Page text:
Soviet cosmonaut Viktor Gorbatko, a colleague of Yuri Gagarin, the first man in space, died Wednesday at the age of 82, Russia's space agency said.
Gorbatko was among the eight young pilots chosen in 1960 from 3,000 candidates in the Soviet manned flight programme to train for the country's first space mission.
Born in southern Russia, Gorbatko was 26 when he joined the first team of cosmonauts recruited under a veil of total secrecy.
"I was called in by my commander who immediately ordered me to sign a form that I promise not to reveal the details of the conversation that followed," Gorbatko told AFP in an interview in 2001.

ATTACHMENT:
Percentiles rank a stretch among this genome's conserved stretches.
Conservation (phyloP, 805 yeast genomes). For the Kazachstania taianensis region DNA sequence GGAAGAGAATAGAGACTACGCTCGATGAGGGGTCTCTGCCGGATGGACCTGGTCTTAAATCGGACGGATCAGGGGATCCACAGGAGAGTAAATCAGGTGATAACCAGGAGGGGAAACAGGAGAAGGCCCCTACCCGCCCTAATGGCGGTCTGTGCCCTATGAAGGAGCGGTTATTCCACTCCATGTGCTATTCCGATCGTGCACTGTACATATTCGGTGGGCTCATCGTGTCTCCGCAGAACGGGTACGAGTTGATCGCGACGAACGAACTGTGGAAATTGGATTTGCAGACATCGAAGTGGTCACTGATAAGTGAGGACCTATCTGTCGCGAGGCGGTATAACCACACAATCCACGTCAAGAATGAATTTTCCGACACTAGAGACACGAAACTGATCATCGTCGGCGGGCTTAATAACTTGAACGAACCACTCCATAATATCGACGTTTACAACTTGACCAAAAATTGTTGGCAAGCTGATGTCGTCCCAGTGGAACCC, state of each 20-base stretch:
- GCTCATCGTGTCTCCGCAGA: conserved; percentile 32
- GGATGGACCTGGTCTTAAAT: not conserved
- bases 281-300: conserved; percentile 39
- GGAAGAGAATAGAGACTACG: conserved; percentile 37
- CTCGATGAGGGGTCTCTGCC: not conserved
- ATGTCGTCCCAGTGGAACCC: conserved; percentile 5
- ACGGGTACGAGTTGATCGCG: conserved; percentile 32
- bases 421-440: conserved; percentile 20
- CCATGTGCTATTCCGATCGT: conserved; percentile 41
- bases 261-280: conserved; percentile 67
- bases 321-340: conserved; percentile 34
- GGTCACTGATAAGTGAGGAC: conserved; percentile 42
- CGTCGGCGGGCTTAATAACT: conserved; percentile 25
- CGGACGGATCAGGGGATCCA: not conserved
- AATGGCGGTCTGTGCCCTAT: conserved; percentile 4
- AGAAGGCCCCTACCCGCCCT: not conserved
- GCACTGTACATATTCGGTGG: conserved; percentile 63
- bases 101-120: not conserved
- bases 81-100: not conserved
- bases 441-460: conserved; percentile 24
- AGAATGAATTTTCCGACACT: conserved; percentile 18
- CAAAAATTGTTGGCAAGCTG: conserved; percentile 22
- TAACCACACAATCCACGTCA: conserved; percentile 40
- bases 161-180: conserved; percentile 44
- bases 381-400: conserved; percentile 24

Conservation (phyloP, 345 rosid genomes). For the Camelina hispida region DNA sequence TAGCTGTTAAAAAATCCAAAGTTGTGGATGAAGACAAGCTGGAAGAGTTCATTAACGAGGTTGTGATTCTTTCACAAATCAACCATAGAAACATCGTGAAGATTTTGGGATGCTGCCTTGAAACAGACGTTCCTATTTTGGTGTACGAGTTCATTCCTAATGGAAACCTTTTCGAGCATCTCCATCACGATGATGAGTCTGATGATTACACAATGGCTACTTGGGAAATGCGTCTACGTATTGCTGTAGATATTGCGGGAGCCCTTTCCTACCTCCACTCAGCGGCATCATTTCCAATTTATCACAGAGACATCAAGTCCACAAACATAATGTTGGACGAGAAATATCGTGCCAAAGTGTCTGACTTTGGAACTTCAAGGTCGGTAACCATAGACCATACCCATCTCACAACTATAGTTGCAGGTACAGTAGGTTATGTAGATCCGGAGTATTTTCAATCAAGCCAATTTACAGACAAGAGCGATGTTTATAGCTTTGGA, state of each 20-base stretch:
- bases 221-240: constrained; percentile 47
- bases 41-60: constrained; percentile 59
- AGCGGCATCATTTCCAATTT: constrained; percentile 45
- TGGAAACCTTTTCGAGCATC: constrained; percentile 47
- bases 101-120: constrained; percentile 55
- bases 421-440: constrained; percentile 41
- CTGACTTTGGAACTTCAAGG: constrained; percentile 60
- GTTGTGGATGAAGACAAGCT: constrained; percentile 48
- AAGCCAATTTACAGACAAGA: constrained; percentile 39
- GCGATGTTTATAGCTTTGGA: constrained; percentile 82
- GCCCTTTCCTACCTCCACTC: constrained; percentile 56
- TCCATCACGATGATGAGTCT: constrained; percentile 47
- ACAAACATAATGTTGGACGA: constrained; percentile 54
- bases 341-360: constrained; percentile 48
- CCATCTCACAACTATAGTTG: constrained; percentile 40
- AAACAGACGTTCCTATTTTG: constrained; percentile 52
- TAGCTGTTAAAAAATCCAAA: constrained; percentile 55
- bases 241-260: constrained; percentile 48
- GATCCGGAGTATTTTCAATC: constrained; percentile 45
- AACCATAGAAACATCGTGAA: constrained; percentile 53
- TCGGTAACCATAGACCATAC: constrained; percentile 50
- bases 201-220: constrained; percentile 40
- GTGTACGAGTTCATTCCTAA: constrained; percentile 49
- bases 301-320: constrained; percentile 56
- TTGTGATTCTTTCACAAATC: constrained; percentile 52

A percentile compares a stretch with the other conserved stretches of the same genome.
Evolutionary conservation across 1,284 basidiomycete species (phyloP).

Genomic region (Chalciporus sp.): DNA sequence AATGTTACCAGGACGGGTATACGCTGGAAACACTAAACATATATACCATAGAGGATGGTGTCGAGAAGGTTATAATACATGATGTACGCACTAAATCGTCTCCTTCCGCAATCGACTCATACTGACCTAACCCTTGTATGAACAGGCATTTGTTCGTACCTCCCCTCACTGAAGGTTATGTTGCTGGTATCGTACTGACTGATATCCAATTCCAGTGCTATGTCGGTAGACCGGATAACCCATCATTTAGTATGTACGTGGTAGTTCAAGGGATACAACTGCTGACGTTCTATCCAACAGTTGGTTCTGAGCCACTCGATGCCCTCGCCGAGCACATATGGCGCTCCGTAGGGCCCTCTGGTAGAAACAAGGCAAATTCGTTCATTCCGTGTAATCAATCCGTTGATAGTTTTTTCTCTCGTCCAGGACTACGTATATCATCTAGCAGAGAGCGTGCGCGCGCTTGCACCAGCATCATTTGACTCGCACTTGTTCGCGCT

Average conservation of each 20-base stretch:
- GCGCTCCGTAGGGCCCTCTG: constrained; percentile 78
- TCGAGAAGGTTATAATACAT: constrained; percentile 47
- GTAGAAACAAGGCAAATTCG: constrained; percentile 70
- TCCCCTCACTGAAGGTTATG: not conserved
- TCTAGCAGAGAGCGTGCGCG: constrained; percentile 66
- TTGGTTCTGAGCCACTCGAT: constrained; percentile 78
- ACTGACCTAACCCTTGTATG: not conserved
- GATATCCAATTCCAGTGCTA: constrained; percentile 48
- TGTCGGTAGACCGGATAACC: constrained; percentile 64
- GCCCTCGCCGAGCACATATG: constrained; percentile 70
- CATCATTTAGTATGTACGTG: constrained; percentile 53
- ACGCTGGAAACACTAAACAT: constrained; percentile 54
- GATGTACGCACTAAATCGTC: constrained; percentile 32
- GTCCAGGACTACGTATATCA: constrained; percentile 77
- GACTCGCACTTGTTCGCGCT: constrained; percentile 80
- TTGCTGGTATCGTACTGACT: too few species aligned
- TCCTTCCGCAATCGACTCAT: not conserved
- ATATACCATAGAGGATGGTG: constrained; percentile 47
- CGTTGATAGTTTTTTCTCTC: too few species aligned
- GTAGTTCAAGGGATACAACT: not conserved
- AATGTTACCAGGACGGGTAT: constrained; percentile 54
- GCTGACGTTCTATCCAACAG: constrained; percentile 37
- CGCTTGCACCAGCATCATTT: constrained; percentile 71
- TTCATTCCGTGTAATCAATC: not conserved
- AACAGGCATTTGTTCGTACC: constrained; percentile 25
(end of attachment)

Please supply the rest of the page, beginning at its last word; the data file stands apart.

"Then they asked me if I wanted to fly higher than an airplane. I understood immediately what this was about and accepted without hesitation," he said.
Trained alongside Gorbatko and others, it was eventually Yuri Gagarin who made the first human space flight, circling the Earth in 1961. Gorbatko followed several years later on three occasions: in 1969, 1977 and 1980.
Gorbatko was twice awarded the prestigious Hero of the Soviet Union distinction, worked as a national lawmaker in the perestroika era and also taught at an airforce engineering academy.
According to the Roscosmos space agency, he will be buried at the military cemetery outside Moscow on Friday.
Explore further: Cosmonaut Gorbatko hails Armstrong's 'big step' on moon